You can always choose

Understanding the dichotomy of control

Merry Christmas! Welcome to The Stoa Letter, the newsletter on Stoic theory and practice.

Every week we share two emails to help you build resilience and virtue with ancient philosophy. Each email includes one meditation on Stoic theory, one action to do in order to become more Stoic, and links to the best resources we’ve found.

Today, we’re sharing a piece from Michael Tremblay, co-founder of Stoa, that he also shared to Reddit. Michael’s running a free workshop January 3rd that you can sign up for here.

🏛️ Theory

I think that the dichotomy of control is better understood as an argument about identity (what we fundamentally are), than an argument about control, influence, or cause.

The Handbook introduces the dichotomy of control as follows:

Some things are within our power, while others are not. Within our power are opinion, motivation, desire, aversion, and, in a word, whatever is of our own doing; not within our power are our body, our property, reputation, office, and, in a word, whatever is not of our own doing.

 Handbook 1.1

Most people take this to mean that there are three things are play:

  • Us (who we are).

  • The things up to us (opinion, motivation, desire).

  • The things not up to us (body, our property, reputation).

Instead, I think the argument is better thought of as this:

  • There are the things that we ARE, that make up our identity (our opinions and desires).

  • There are the things that we ARE NOT, that don't make up our identity (our body, our reputation).

Therefore, we should focus on improving and caring about what we fundamentally are.

Our life goes better when WE are better (better opinions, better desires). Our life does not go worse when things WE ARE NOT get damaged (our office, our property). The dichotomy of control then is not about describing what we can or can't control, but about where the limits of our identity lie, which technically for Epictetus is our Prohairesis (our faculty of choice).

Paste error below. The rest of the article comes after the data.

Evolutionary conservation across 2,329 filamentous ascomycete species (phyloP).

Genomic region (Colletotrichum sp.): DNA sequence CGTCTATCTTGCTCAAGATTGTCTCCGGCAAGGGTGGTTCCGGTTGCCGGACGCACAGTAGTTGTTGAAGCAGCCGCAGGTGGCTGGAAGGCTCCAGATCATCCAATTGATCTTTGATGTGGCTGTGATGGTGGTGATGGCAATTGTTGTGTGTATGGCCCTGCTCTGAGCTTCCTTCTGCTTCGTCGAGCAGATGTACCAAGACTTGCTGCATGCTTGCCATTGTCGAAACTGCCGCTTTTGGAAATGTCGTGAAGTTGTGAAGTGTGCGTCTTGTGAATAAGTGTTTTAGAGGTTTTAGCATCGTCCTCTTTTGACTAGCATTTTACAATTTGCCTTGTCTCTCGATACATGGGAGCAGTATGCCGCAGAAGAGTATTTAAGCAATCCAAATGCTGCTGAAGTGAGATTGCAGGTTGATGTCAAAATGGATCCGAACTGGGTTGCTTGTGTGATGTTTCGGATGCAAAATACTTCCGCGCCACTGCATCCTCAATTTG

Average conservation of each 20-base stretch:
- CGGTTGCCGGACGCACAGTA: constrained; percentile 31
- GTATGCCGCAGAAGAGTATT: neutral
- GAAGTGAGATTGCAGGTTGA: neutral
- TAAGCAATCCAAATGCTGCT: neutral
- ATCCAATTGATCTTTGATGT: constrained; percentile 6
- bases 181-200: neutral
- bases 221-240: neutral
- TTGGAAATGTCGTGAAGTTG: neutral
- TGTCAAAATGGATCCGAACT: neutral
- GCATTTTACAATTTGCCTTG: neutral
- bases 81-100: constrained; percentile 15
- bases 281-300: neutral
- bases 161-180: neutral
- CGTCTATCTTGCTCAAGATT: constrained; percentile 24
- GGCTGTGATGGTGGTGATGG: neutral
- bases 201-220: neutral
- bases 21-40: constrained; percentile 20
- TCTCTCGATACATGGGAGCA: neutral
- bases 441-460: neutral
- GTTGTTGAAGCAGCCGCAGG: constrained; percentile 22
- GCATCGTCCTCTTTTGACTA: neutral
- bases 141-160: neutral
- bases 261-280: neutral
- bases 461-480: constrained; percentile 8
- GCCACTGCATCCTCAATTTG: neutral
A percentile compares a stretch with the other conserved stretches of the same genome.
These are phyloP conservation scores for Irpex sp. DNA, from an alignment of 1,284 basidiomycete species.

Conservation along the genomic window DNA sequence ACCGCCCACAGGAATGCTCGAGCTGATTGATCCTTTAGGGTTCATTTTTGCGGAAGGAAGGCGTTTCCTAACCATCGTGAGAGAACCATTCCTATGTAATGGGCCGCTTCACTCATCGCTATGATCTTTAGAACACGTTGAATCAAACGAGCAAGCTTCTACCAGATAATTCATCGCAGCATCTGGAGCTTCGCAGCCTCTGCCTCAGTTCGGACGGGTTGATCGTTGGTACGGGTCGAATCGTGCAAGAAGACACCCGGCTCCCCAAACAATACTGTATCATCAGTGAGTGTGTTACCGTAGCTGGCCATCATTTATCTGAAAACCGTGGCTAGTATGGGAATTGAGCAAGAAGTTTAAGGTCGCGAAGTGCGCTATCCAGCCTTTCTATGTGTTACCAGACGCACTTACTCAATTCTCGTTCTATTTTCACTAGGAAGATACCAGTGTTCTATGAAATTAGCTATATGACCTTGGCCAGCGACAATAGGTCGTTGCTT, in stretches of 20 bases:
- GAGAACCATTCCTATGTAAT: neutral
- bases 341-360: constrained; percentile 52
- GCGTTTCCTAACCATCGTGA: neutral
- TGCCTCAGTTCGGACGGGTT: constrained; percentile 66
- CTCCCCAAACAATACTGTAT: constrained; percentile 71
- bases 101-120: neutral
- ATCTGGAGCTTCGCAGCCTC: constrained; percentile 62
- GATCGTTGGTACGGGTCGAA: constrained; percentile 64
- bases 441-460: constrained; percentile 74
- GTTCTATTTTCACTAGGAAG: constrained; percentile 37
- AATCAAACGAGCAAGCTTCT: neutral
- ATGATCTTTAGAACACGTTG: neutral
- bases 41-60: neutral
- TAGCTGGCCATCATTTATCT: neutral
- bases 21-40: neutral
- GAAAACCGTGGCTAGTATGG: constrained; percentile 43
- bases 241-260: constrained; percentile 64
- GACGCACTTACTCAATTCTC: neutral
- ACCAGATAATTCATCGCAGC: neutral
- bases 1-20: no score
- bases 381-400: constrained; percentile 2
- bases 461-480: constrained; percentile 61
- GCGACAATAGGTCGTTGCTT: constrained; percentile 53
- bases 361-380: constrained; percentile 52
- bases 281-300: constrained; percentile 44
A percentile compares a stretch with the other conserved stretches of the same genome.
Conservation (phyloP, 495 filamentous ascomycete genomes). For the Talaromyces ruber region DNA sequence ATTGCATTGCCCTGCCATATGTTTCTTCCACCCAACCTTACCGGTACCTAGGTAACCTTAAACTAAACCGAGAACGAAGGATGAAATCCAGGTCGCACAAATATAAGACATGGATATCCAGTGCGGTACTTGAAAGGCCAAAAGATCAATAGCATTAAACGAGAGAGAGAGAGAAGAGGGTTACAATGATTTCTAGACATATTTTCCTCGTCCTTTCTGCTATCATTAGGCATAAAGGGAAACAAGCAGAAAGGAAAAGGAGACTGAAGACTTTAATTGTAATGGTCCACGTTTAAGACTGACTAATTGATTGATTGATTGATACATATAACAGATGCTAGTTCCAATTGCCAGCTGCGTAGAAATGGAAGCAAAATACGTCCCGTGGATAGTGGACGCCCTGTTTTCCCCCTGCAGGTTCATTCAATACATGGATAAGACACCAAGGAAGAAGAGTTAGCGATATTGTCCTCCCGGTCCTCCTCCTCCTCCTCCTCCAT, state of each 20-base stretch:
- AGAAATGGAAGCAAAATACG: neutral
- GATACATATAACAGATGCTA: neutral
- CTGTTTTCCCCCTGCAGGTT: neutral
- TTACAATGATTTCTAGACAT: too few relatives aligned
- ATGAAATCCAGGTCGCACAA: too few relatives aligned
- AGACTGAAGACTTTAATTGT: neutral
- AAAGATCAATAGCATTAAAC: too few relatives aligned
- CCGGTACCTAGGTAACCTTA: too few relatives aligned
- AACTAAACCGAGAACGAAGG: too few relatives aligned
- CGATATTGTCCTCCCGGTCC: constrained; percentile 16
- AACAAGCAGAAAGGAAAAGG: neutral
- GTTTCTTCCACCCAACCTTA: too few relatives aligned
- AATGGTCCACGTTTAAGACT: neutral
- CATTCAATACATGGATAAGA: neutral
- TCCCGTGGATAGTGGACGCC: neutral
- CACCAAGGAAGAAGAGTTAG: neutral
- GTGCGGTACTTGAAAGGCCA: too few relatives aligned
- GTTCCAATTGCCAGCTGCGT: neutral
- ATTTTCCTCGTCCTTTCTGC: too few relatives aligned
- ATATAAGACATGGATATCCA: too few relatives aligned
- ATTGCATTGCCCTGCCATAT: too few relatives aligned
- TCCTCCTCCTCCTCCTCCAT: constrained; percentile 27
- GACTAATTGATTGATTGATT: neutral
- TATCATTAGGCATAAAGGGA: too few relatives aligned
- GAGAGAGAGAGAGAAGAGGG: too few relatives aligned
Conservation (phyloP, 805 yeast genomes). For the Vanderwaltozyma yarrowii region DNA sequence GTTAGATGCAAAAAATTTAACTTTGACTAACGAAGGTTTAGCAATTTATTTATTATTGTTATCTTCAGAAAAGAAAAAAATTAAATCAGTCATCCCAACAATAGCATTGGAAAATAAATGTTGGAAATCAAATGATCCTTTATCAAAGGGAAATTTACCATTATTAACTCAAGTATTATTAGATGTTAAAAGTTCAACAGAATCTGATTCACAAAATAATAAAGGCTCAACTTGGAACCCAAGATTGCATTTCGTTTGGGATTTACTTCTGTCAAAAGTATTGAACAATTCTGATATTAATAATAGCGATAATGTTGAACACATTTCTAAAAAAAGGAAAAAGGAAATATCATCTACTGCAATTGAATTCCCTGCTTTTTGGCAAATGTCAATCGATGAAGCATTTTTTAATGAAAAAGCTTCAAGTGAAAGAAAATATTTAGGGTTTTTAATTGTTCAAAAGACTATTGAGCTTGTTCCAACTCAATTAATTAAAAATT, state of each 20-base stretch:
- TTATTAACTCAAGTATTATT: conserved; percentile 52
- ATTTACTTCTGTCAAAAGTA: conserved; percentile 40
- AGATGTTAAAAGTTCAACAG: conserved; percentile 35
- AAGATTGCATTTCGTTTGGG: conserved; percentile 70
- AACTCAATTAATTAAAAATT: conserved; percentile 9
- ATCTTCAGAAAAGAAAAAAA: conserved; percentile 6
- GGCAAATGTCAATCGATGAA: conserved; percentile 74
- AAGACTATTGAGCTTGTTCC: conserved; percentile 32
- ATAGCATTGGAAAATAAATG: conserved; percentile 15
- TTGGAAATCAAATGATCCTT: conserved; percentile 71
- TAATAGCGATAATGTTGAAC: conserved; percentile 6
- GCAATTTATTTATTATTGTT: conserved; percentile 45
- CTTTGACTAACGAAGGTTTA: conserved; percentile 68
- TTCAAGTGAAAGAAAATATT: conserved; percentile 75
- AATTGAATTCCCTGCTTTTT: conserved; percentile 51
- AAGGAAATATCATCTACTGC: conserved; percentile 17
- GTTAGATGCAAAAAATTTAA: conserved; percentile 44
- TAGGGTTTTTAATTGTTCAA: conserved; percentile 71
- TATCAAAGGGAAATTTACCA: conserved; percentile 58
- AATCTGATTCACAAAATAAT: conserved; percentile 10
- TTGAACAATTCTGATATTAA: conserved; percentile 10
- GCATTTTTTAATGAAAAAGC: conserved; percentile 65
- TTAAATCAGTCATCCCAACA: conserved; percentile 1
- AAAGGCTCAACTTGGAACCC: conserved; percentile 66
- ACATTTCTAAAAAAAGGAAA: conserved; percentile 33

It is a change in the emphasis of the argument. Epictetus is not just saying that we suffer when we try to control what is outside our control (although that is true). He emphasizes that we suffer when we identify ourselves with the things that are not up to us. When we think something belongs to us (is up to us) that doesn't.

This is why in Discourses 1.1 Epictetus focuses so much on personal identity. He presents an example with a tyrant:

'Tell me your secrets.'

I won't reveal them; for that lies within my power.

'Then I'll have you chained up.'

What are you saying, man, chain me up? You can chain my leg, but not even Zeus can overcome my power of choice (prohairesis).

'I'll throw you into prison.'

You mean my poor body.

The humour in this passage is that the tyrant is trying to threaten Epictetus, but the tyrant is applying a non-Stoic perspective. He is threatening Epictetus' body, but Epictetus realizes that he is not his body and so he is not intimidated. He is his character, his prohairesis, his capacity to make choices. That is what applying the dichotomy of control looks like in action, not just saying "Oh well, I can't control it, what can I do.".

🎯 Action

Apply the dichotomy of control today.

🏛️ Sign up for Michael’s workshop on the dichotomy of control here.

🏛️ Interested in taking our 3-week Stoicism course, but want to talk to one of us before signing up? Michael just opened up his calendar for 1-1s – he’ll answer any questions you have.

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